The great resignation shows no signs of slowing down, as labor shortages promise even more burnt-out employees in understaffed workplaces and more uncertainty surrounding commitment to their current role.
Microsoft’s 2021 Work Trend Index predicts that over 40% of the global workforce will consider leaving their current employers within the next year. Can employers still reverse the tides?
Workhuman, a company that uses technology to facilitate moments of gratitude and recognition within companies worldwide, has released its latest Human Workplace Index, revealing that 66% of employees are waiting to review their company’s new benefits offering before deciding whether to stay or go.
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“We like to call the great resignation ‘the great talent swap’ because ultimately those employees are going to go somewhere,” says Chris French, executive vice president of customer strategy at Workhuman. “They all think they’re going to go somewhere with greener pastures. Employers need to ask themselves if that’s their organization.”
In this case, greener pastures seem to indicate better, more relevant benefits. As work has transformed over the course of the pandemic, employees have shifted their priorities to healthcare, mental health and flexibility, explains French. Even salary size does not hold as much weight as benefits do. Workhuman reported that 63% of those surveyed would leave their company if offered better benefits but less or equal pay.
“I’m not sure that two years ago you would have had that same response,” says French. “But the fact that work is changing means that the benefits a company might offer should also change.”
Vitality, a healthcare solutions company, found that 80% of employees say having an employer who cares about their health and well-being will affect their future career choice. Vitality also reported that 60% of remote workers would be at risk of quitting if forced to return to the office full-time. However, French warns that employers can’t bet on simply offering more benefits — employers have to know who these benefits are serving.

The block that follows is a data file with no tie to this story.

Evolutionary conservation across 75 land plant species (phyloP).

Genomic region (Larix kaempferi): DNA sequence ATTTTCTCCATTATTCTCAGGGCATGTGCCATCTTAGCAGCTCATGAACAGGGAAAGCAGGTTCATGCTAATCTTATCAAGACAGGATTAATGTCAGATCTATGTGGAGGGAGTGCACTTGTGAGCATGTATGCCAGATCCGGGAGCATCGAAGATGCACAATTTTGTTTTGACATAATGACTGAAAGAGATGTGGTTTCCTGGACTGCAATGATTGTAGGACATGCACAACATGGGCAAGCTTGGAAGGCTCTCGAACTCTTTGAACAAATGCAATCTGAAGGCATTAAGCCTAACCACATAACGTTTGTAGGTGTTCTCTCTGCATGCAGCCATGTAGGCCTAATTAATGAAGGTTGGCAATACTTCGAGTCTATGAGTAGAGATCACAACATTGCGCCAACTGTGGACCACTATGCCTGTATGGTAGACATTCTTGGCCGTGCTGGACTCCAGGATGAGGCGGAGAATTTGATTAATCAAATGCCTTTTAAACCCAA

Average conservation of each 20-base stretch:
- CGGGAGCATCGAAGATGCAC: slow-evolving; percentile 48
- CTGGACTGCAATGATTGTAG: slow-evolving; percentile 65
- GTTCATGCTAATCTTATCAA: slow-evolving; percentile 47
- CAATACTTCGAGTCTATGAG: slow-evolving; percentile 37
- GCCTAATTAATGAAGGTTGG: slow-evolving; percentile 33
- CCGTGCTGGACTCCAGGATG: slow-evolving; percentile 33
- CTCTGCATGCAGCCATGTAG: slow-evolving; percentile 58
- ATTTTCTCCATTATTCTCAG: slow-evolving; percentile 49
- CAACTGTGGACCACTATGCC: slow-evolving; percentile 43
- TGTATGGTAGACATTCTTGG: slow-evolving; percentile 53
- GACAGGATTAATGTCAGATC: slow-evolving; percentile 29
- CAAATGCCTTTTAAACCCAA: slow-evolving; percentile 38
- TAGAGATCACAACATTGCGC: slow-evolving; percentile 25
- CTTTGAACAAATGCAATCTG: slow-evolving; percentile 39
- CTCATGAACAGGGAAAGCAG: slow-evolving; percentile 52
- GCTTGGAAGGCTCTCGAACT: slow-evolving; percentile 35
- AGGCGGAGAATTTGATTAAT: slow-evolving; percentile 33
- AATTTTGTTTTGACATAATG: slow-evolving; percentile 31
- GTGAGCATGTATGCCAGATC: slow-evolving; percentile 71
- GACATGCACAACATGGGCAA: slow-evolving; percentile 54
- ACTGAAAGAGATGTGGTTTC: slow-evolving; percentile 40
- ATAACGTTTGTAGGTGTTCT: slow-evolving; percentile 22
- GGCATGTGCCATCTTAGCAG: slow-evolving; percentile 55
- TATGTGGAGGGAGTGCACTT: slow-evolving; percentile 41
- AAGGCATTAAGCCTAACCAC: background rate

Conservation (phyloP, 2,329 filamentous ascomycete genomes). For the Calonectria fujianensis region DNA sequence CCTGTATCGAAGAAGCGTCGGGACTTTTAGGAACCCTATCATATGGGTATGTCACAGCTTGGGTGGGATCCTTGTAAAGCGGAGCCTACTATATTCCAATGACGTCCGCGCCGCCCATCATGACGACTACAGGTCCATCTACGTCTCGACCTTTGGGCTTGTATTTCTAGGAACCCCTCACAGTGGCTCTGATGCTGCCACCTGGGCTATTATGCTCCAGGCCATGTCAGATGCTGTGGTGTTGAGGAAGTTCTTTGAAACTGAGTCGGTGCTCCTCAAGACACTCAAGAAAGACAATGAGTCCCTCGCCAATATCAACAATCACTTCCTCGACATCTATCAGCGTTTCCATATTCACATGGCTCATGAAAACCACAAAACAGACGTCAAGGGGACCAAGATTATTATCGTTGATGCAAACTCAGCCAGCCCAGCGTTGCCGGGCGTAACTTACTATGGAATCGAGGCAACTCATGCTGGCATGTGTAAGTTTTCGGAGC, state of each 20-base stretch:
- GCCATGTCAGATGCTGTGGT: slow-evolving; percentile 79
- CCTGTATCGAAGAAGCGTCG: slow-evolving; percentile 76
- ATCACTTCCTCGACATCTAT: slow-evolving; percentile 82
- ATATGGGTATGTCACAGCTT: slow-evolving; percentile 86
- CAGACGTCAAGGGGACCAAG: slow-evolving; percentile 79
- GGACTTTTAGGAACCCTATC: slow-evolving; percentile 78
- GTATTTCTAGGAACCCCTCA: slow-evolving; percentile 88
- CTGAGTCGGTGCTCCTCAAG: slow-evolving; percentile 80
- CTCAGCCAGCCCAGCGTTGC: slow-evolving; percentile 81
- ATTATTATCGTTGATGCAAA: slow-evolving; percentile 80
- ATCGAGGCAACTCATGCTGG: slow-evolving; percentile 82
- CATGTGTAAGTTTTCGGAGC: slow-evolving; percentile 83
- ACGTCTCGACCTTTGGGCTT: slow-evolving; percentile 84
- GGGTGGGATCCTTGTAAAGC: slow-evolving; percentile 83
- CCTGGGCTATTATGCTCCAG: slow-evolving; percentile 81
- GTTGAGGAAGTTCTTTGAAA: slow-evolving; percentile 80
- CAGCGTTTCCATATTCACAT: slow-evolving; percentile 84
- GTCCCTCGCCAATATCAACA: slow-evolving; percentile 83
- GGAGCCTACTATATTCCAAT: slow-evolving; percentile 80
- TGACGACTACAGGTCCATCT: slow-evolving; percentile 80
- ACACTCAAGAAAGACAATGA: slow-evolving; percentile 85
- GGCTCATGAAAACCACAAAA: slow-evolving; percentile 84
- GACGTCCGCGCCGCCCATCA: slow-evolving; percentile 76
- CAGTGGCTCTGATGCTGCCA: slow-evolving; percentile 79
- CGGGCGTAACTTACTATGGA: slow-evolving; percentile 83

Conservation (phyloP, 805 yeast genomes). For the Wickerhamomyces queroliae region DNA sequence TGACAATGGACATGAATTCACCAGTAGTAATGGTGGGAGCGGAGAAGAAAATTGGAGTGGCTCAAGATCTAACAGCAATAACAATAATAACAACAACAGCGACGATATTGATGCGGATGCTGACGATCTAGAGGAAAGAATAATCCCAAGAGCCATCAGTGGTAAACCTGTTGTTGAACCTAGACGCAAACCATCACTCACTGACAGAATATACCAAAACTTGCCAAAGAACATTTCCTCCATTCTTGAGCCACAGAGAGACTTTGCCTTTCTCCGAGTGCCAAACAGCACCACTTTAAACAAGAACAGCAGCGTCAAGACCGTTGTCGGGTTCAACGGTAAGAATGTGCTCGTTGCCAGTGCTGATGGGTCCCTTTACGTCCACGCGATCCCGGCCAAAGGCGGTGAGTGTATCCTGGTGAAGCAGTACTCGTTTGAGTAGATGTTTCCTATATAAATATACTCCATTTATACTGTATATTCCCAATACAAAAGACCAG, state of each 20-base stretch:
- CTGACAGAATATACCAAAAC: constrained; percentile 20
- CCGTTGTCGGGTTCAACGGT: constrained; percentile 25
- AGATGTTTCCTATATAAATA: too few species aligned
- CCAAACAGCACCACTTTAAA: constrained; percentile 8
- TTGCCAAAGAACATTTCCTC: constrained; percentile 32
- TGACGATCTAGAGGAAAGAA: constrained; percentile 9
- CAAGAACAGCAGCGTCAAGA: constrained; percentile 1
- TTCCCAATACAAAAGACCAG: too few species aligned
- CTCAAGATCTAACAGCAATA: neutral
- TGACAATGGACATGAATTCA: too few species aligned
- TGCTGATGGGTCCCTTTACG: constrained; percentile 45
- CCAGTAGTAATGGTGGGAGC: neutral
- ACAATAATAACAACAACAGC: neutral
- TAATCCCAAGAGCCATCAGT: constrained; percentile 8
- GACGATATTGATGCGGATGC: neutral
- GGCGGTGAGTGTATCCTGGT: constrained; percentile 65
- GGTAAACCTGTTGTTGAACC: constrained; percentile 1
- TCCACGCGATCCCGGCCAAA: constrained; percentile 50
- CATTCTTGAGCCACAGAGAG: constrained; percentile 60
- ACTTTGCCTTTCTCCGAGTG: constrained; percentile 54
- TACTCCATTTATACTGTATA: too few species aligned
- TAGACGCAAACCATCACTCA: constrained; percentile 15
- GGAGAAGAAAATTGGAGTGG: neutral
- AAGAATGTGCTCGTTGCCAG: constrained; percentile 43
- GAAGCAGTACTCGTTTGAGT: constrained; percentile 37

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“Everyone is at a different stage of their life,” French says. “A single person is at a different stage than an employee with five kids. Everybody should be treated as individuals, so their benefits offer the right flexibility and balance.”
Notably, Workhuman also reported that while 57% of employees did not feel very satisfied with their current benefits, 71% of all respondents said they are staying with their employer because of their current benefits. French views this as further insight into why employees emphasize benefits over salary in their career decisions: people do not want to let go of their current benefits without the promise of better ones.
“It’s psychologically proven that people are more likely to do something to stop from losing what they have than they are to gain something new,” says French. “Benefits can be an anchor to help people stay through this period of uncertainty and change. But if your benefits are not great, someone will still be able to pick your people off.”
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Beyond benefits, French stresses that employees must feel appreciated at work. According to Workhuman, the majority of women and people of color only feel “somewhat valued” at their company. French explains that without the ability to see people in real-time and create connections by thanking them for their work or sharing in their joy when they experience a momentous occasion, there’s a social void that not even benefits can fill.
“All solutions can’t be from company to the individual,” French says. “You have to be looking at solutions that unlock the power of the crowd because it always was a huge benefit to have friends and connections at work.”
It seems now more than ever, employers and leaders have to make conscious efforts to know and connect with their workforce, whether through relevant benefits or taking the time to communicate gratitude and understanding.
“As much as people like to talk about flexibility and working from home, we will see what happens in two years when we haven’t had any emotional connections with anybody at work,” says French. “People are not going to stay at companies where that’s the reality.”